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Shades of 1918? New study compares avian flu with a notorious killer from the past
Date:2/10/2009

ss, which would point to H5N1's ability not only to disable the present infection but to block the body's ability to build immunity against later infection by the same type of virus.

Baskin points out that the new research presented to PNAS has been several years in the making, supported in part by her career award from the National Institute of Infectious Disease and by a large program project grant from the same. "The study was done at Battelle Biomedical Research Center, which had the required containment level, ABSL-3ag. These facilities are very rare and in great demand." Referring to the challenges of such complicated, long distance collaborations, she insists "you have to have just the right people to make something like this happen."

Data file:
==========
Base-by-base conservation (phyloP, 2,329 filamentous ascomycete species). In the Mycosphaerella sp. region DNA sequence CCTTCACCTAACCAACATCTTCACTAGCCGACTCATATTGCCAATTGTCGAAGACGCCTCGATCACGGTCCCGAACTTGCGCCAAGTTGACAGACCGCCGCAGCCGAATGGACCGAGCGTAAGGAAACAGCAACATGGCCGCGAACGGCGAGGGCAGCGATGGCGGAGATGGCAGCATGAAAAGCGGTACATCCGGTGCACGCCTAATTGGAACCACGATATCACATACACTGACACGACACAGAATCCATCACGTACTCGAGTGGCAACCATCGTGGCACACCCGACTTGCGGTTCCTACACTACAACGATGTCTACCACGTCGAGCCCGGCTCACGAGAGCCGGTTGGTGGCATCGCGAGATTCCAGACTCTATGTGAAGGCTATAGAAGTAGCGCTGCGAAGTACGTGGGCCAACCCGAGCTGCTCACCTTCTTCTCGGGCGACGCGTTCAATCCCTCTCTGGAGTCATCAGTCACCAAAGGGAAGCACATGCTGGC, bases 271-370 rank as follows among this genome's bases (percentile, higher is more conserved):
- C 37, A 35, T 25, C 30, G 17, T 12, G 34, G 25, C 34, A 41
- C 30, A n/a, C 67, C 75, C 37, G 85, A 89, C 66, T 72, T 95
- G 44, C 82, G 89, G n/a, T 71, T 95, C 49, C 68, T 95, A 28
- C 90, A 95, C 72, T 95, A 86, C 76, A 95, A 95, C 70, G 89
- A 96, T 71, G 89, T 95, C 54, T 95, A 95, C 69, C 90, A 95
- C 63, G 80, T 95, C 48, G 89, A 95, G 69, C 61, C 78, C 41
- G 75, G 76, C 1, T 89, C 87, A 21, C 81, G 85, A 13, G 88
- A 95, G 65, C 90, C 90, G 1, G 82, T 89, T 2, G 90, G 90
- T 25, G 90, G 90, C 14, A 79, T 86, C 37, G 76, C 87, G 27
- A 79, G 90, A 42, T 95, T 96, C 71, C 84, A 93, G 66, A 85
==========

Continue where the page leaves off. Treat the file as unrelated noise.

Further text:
Continuing studies of host-pathogen responses at the tissue, cellular and molecular level may provide the understanding needed to stave off a viral pandemic, whether from H5N1 or some other emergent strain. Time is critical. Currently, the anti-viral known as Tamiflu, taken before or immediately after infection, offers the only known protection against highly pathogenic avian influenza and the first Tamiflu-resistant strains have already emerged.

In terms of how many modifications would be required for H5N1 to become a highly contagious human virus, Baskin expresses concern: "There have been some estimations and it's not a lot," she notes. "That's the short and simple answer."


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Contact: Joe Caspermeyer
joseph.caspermeyer@asu.edu
480-727-0369
Arizona State University
Source:Eurekalert  

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